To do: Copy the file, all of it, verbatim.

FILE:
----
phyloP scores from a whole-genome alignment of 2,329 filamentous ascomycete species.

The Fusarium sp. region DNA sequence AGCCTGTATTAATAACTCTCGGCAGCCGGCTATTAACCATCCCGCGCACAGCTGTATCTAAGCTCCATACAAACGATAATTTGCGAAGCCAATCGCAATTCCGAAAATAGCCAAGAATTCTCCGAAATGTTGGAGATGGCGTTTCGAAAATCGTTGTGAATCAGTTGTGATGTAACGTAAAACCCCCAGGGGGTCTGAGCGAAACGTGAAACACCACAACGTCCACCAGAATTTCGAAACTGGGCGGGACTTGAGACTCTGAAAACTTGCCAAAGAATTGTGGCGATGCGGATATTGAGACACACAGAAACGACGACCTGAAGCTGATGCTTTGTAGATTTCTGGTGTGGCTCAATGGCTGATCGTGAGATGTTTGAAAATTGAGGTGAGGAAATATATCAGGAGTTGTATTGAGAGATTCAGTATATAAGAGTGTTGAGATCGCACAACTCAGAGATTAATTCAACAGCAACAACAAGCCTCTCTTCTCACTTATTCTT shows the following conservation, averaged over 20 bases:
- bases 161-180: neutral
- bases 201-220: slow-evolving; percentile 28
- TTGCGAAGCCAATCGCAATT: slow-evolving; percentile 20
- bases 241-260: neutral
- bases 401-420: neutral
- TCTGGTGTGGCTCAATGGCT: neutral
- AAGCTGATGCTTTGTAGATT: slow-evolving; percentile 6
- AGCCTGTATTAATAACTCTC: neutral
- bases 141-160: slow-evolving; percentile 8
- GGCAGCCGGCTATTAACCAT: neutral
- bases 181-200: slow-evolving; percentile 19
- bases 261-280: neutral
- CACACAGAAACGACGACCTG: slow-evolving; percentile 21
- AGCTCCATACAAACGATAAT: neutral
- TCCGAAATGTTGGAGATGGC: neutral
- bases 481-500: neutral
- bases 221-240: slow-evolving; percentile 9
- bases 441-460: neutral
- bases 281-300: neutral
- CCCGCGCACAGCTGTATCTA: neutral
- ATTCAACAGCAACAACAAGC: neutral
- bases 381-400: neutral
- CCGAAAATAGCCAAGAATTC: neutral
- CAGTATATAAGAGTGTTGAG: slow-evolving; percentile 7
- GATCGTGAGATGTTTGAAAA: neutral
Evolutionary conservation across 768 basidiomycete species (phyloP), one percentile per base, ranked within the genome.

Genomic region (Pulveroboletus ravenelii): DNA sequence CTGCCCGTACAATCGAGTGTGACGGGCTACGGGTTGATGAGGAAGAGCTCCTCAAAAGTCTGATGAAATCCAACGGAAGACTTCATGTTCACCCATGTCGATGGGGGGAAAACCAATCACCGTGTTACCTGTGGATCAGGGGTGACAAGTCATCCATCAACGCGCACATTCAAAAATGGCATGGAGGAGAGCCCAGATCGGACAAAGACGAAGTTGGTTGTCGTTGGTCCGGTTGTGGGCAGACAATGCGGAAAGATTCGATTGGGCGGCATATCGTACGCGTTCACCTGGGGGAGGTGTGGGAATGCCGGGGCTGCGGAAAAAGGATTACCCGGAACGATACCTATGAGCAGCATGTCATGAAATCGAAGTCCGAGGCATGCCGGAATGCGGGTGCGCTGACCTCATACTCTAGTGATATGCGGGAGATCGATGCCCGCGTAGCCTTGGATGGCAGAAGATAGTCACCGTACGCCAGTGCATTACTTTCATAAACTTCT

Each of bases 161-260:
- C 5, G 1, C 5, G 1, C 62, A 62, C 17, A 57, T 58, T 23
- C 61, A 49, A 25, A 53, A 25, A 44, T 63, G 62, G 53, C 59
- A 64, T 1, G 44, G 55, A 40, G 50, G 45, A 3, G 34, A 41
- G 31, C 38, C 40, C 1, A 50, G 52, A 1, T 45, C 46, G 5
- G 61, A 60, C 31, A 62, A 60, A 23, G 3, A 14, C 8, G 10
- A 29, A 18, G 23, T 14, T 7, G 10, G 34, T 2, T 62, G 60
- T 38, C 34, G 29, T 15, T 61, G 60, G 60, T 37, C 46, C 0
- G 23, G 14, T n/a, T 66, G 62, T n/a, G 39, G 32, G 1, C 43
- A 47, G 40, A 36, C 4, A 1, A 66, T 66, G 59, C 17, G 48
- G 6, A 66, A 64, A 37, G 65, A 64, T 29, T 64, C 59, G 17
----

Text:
phyloP scores from a whole-genome alignment of 2,329 filamentous ascomycete species.

The Fusarium sp. region DNA sequence AGCCTGTATTAATAACTCTCGGCAGCCGGCTATTAACCATCCCGCGCACAGCTGTATCTAAGCTCCATACAAACGATAATTTGCGAAGCCAATCGCAATTCCGAAAATAGCCAAGAATTCTCCGAAATGTTGGAGATGGCGTTTCGAAAATCGTTGTGAATCAGTTGTGATGTAACGTAAAACCCCCAGGGGGTCTGAGCGAAACGTGAAACACCACAACGTCCACCAGAATTTCGAAACTGGGCGGGACTTGAGACTCTGAAAACTTGCCAAAGAATTGTGGCGATGCGGATATTGAGACACACAGAAACGACGACCTGAAGCTGATGCTTTGTAGATTTCTGGTGTGGCTCAATGGCTGATCGTGAGATGTTTGAAAATTGAGGTGAGGAAATATATCAGGAGTTGTATTGAGAGATTCAGTATATAAGAGTGTTGAGATCGCACAACTCAGAGATTAATTCAACAGCAACAACAAGCCTCTCTTCTCACTTATTCTT shows the following conservation, averaged over 20 bases:
- bases 161-180: neutral
- bases 201-220: slow-evolving; percentile 28
- TTGCGAAGCCAATCGCAATT: slow-evolving; percentile 20
- bases 241-260: neutral
- bases 401-420: neutral
- TCTGGTGTGGCTCAATGGCT: neutral
- AAGCTGATGCTTTGTAGATT: slow-evolving; percentile 6
- AGCCTGTATTAATAACTCTC: neutral
- bases 141-160: slow-evolving; percentile 8
- GGCAGCCGGCTATTAACCAT: neutral
- bases 181-200: slow-evolving; percentile 19
- bases 261-280: neutral
- CACACAGAAACGACGACCTG: slow-evolving; percentile 21
- AGCTCCATACAAACGATAAT: neutral
- TCCGAAATGTTGGAGATGGC: neutral
- bases 481-500: neutral
- bases 221-240: slow-evolving; percentile 9
- bases 441-460: neutral
- bases 281-300: neutral
- CCCGCGCACAGCTGTATCTA: neutral
- ATTCAACAGCAACAACAAGC: neutral
- bases 381-400: neutral
- CCGAAAATAGCCAAGAATTC: neutral
- CAGTATATAAGAGTGTTGAG: slow-evolving; percentile 7
- GATCGTGAGATGTTTGAAAA: neutral
Evolutionary conservation across 768 basidiomycete species (phyloP), one percentile per base, ranked within the genome.

Genomic region (Pulveroboletus ravenelii): DNA sequence CTGCCCGTACAATCGAGTGTGACGGGCTACGGGTTGATGAGGAAGAGCTCCTCAAAAGTCTGATGAAATCCAACGGAAGACTTCATGTTCACCCATGTCGATGGGGGGAAAACCAATCACCGTGTTACCTGTGGATCAGGGGTGACAAGTCATCCATCAACGCGCACATTCAAAAATGGCATGGAGGAGAGCCCAGATCGGACAAAGACGAAGTTGGTTGTCGTTGGTCCGGTTGTGGGCAGACAATGCGGAAAGATTCGATTGGGCGGCATATCGTACGCGTTCACCTGGGGGAGGTGTGGGAATGCCGGGGCTGCGGAAAAAGGATTACCCGGAACGATACCTATGAGCAGCATGTCATGAAATCGAAGTCCGAGGCATGCCGGAATGCGGGTGCGCTGACCTCATACTCTAGTGATATGCGGGAGATCGATGCCCGCGTAGCCTTGGATGGCAGAAGATAGTCACCGTACGCCAGTGCATTACTTTCATAAACTTCT

Each of bases 161-260:
- C 5, G 1, C 5, G 1, C 62, A 62, C 17, A 57, T 58, T 23
- C 61, A 49, A 25, A 53, A 25, A 44, T 63, G 62, G 53, C 59
- A 64, T 1, G 44, G 55, A 40, G 50, G 45, A 3, G 34, A 41
- G 31, C 38, C 40, C 1, A 50, G 52, A 1, T 45, C 46, G 5
- G 61, A 60, C 31, A 62, A 60, A 23, G 3, A 14, C 8, G 10
- A 29, A 18, G 23, T 14, T 7, G 10, G 34, T 2, T 62, G 60
- T 38, C 34, G 29, T 15, T 61, G 60, G 60, T 37, C 46, C 0
- G 23, G 14, T n/a, T 66, G 62, T n/a, G 39, G 32, G 1, C 43
- A 47, G 40, A 36, C 4, A 1, A 66, T 66, G 59, C 17, G 48
- G 6, A 66, A 64, A 37, G 65, A 64, T 29, T 64, C 59, G 17